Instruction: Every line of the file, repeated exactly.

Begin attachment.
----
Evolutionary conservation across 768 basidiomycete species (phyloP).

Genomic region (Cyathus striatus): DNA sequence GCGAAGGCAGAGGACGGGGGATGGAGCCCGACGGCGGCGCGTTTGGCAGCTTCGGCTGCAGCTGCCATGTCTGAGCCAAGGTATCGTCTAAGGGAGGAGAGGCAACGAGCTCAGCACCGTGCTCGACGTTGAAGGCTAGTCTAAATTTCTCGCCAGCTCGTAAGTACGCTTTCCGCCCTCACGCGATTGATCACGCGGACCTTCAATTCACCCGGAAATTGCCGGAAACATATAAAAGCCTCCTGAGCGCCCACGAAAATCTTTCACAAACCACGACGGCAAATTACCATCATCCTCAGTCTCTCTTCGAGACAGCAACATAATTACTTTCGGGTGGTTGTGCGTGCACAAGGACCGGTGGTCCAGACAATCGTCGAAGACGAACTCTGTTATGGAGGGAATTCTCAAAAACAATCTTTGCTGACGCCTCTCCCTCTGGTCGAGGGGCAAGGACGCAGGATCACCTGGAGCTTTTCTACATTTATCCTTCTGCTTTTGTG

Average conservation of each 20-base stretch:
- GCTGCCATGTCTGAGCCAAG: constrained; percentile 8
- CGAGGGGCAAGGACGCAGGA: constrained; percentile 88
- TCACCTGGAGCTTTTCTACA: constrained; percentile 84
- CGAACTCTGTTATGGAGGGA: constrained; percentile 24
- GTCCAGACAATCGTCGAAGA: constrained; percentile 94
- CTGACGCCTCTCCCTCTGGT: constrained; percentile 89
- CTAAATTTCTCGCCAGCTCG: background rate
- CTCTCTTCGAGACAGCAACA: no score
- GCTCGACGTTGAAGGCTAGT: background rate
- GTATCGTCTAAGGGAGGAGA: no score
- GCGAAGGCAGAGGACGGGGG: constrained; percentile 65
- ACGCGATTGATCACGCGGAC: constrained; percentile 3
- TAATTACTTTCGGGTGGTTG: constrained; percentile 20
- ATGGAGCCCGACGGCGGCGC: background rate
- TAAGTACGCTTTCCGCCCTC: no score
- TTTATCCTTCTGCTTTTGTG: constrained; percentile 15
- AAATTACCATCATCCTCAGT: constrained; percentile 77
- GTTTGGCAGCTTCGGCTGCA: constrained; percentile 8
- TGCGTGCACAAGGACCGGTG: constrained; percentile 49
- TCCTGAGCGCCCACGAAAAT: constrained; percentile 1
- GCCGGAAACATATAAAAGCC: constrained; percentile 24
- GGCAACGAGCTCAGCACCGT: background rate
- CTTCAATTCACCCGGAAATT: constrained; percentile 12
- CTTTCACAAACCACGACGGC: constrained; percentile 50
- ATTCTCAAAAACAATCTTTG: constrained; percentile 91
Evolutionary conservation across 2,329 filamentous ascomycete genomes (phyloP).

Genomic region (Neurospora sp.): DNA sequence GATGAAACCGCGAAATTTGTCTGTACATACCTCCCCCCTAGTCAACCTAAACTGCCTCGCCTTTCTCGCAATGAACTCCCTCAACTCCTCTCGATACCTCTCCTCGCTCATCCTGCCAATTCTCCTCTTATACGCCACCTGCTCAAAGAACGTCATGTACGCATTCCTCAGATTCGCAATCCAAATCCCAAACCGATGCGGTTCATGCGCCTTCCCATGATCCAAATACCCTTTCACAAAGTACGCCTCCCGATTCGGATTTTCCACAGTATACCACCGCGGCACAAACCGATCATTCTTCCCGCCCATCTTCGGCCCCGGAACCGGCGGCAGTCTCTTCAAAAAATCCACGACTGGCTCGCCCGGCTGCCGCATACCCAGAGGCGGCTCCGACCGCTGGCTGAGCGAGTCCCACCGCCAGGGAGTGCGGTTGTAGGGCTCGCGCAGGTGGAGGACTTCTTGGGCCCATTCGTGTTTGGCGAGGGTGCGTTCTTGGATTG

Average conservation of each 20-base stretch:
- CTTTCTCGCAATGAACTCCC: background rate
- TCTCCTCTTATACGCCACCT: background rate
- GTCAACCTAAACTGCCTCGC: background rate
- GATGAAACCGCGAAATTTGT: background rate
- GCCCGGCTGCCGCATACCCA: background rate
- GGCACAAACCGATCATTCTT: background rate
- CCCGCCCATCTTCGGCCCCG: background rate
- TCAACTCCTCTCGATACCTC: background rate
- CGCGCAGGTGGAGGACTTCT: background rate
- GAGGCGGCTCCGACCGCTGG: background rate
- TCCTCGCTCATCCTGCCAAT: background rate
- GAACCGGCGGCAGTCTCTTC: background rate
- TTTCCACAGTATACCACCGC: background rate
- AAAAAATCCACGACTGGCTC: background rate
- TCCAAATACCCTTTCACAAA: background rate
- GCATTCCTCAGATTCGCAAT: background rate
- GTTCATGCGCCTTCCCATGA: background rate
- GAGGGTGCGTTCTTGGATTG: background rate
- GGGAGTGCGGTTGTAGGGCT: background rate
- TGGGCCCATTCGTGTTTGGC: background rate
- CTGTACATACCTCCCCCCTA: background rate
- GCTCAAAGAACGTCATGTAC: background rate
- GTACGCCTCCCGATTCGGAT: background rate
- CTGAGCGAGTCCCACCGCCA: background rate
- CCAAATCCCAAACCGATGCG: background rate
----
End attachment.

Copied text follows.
Evolutionary conservation across 768 basidiomycete species (phyloP).

Genomic region (Cyathus striatus): DNA sequence GCGAAGGCAGAGGACGGGGGATGGAGCCCGACGGCGGCGCGTTTGGCAGCTTCGGCTGCAGCTGCCATGTCTGAGCCAAGGTATCGTCTAAGGGAGGAGAGGCAACGAGCTCAGCACCGTGCTCGACGTTGAAGGCTAGTCTAAATTTCTCGCCAGCTCGTAAGTACGCTTTCCGCCCTCACGCGATTGATCACGCGGACCTTCAATTCACCCGGAAATTGCCGGAAACATATAAAAGCCTCCTGAGCGCCCACGAAAATCTTTCACAAACCACGACGGCAAATTACCATCATCCTCAGTCTCTCTTCGAGACAGCAACATAATTACTTTCGGGTGGTTGTGCGTGCACAAGGACCGGTGGTCCAGACAATCGTCGAAGACGAACTCTGTTATGGAGGGAATTCTCAAAAACAATCTTTGCTGACGCCTCTCCCTCTGGTCGAGGGGCAAGGACGCAGGATCACCTGGAGCTTTTCTACATTTATCCTTCTGCTTTTGTG

Average conservation of each 20-base stretch:
- GCTGCCATGTCTGAGCCAAG: constrained; percentile 8
- CGAGGGGCAAGGACGCAGGA: constrained; percentile 88
- TCACCTGGAGCTTTTCTACA: constrained; percentile 84
- CGAACTCTGTTATGGAGGGA: constrained; percentile 24
- GTCCAGACAATCGTCGAAGA: constrained; percentile 94
- CTGACGCCTCTCCCTCTGGT: constrained; percentile 89
- CTAAATTTCTCGCCAGCTCG: background rate
- CTCTCTTCGAGACAGCAACA: no score
- GCTCGACGTTGAAGGCTAGT: background rate
- GTATCGTCTAAGGGAGGAGA: no score
- GCGAAGGCAGAGGACGGGGG: constrained; percentile 65
- ACGCGATTGATCACGCGGAC: constrained; percentile 3
- TAATTACTTTCGGGTGGTTG: constrained; percentile 20
- ATGGAGCCCGACGGCGGCGC: background rate
- TAAGTACGCTTTCCGCCCTC: no score
- TTTATCCTTCTGCTTTTGTG: constrained; percentile 15
- AAATTACCATCATCCTCAGT: constrained; percentile 77
- GTTTGGCAGCTTCGGCTGCA: constrained; percentile 8
- TGCGTGCACAAGGACCGGTG: constrained; percentile 49
- TCCTGAGCGCCCACGAAAAT: constrained; percentile 1
- GCCGGAAACATATAAAAGCC: constrained; percentile 24
- GGCAACGAGCTCAGCACCGT: background rate
- CTTCAATTCACCCGGAAATT: constrained; percentile 12
- CTTTCACAAACCACGACGGC: constrained; percentile 50
- ATTCTCAAAAACAATCTTTG: constrained; percentile 91
Evolutionary conservation across 2,329 filamentous ascomycete genomes (phyloP).

Genomic region (Neurospora sp.): DNA sequence GATGAAACCGCGAAATTTGTCTGTACATACCTCCCCCCTAGTCAACCTAAACTGCCTCGCCTTTCTCGCAATGAACTCCCTCAACTCCTCTCGATACCTCTCCTCGCTCATCCTGCCAATTCTCCTCTTATACGCCACCTGCTCAAAGAACGTCATGTACGCATTCCTCAGATTCGCAATCCAAATCCCAAACCGATGCGGTTCATGCGCCTTCCCATGATCCAAATACCCTTTCACAAAGTACGCCTCCCGATTCGGATTTTCCACAGTATACCACCGCGGCACAAACCGATCATTCTTCCCGCCCATCTTCGGCCCCGGAACCGGCGGCAGTCTCTTCAAAAAATCCACGACTGGCTCGCCCGGCTGCCGCATACCCAGAGGCGGCTCCGACCGCTGGCTGAGCGAGTCCCACCGCCAGGGAGTGCGGTTGTAGGGCTCGCGCAGGTGGAGGACTTCTTGGGCCCATTCGTGTTTGGCGAGGGTGCGTTCTTGGATTG

Average conservation of each 20-base stretch:
- CTTTCTCGCAATGAACTCCC: background rate
- TCTCCTCTTATACGCCACCT: background rate
- GTCAACCTAAACTGCCTCGC: background rate
- GATGAAACCGCGAAATTTGT: background rate
- GCCCGGCTGCCGCATACCCA: background rate
- GGCACAAACCGATCATTCTT: background rate
- CCCGCCCATCTTCGGCCCCG: background rate
- TCAACTCCTCTCGATACCTC: background rate
- CGCGCAGGTGGAGGACTTCT: background rate
- GAGGCGGCTCCGACCGCTGG: background rate
- TCCTCGCTCATCCTGCCAAT: background rate
- GAACCGGCGGCAGTCTCTTC: background rate
- TTTCCACAGTATACCACCGC: background rate
- AAAAAATCCACGACTGGCTC: background rate
- TCCAAATACCCTTTCACAAA: background rate
- GCATTCCTCAGATTCGCAAT: background rate
- GTTCATGCGCCTTCCCATGA: background rate
- GAGGGTGCGTTCTTGGATTG: background rate
- GGGAGTGCGGTTGTAGGGCT: background rate
- TGGGCCCATTCGTGTTTGGC: background rate
- CTGTACATACCTCCCCCCTA: background rate
- GCTCAAAGAACGTCATGTAC: background rate
- GTACGCCTCCCGATTCGGAT: background rate
- CTGAGCGAGTCCCACCGCCA: background rate
- CCAAATCCCAAACCGATGCG: background rate